Genetics typically determine the size of a person's teeth. Gender-specific traits affect the size and shape of teeth, and age and lifestyle habits impact the appearance of a person's teeth, according to Carrington College's Department of Dental Health.
Individuals with Down syndrome also typically have smaller teeth, according to the National Down Syndrome Society. It is common for people with Down syndrome to have shorter roots and smaller-than-average teeth. Smaller teeth can also be attributed to delayed eruption for children with Down syndrome. For example, while most babies get their first teeth by 6 to 12 months, babies with Down syndrome may not have tooth growth until 14 or 24 months of age.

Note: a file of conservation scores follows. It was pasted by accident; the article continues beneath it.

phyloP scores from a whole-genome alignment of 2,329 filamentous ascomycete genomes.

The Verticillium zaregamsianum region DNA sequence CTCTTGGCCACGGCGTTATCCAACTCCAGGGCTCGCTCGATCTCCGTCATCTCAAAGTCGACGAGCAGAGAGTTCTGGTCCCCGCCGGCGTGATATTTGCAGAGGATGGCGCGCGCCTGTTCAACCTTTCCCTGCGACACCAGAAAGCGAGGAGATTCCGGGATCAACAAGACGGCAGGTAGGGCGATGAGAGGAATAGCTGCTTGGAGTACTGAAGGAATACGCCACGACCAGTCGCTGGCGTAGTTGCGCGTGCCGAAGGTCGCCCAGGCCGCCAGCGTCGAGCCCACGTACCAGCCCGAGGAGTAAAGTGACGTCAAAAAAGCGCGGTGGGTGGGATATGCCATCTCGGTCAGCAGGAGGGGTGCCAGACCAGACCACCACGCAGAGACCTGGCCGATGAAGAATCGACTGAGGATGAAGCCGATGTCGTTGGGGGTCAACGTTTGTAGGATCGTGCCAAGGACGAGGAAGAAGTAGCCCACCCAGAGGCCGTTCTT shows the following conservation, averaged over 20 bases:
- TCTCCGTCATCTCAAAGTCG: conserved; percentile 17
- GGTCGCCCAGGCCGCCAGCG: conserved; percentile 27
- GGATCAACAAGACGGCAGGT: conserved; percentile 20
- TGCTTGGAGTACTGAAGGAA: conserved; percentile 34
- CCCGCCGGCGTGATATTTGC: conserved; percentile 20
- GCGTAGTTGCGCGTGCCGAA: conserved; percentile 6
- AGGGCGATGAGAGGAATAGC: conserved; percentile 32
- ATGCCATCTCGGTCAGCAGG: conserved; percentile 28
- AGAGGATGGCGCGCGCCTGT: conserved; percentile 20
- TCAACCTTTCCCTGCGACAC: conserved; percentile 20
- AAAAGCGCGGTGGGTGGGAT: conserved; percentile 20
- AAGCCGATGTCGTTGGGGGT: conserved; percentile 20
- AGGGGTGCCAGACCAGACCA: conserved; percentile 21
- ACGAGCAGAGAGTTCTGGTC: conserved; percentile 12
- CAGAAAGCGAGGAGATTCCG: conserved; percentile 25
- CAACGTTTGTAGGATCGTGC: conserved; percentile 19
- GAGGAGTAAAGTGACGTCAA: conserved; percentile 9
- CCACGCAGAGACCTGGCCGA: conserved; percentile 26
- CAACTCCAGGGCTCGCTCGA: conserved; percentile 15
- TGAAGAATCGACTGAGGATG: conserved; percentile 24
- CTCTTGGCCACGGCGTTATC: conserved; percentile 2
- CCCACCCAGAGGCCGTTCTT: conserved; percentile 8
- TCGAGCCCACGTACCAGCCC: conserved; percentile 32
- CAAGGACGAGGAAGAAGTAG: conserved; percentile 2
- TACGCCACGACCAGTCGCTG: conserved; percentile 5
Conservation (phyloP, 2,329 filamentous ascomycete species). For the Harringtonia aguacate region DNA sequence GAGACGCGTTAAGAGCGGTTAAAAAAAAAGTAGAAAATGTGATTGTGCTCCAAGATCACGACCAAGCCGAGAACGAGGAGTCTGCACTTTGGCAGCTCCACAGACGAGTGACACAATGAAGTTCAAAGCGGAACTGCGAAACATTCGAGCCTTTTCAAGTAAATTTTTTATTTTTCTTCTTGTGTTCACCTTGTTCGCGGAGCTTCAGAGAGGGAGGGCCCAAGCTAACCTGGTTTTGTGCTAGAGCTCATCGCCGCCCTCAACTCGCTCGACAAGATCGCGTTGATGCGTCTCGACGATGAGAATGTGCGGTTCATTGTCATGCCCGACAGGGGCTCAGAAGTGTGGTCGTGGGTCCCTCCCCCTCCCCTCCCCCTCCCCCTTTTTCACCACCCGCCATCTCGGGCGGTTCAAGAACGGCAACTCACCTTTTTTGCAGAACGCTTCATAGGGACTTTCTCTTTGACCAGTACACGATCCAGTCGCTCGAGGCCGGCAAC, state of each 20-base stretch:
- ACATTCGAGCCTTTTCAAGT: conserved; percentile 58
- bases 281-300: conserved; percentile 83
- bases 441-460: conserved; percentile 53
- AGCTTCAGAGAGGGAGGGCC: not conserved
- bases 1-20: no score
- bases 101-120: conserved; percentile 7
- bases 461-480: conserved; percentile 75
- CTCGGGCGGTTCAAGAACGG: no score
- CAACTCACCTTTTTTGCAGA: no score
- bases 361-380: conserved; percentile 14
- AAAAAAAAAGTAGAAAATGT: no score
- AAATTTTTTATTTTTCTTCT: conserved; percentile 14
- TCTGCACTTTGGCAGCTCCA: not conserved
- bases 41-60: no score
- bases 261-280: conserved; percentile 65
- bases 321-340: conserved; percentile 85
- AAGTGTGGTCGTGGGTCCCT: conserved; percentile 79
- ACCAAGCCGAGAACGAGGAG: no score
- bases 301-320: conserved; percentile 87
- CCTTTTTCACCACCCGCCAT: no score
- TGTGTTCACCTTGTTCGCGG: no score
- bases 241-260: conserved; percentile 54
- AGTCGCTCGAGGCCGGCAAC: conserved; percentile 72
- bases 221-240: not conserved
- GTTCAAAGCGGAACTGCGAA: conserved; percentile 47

Age is also a factor in the size of teeth. The central incisors can indicate the age of a person because older people lose approximately 1 millimeter to 5 millimeters in length, according to Carrington College. Gender also affects the size and shape of teeth. For example, women's teeth are often more rounded and shorter on the outer edge, whereas men's lateral incisors are longer and more square shaped. Excessive teeth grinding can shave off some of the length over time, and alcohol, caffeine and nicotine intake can impact the appearance of teeth.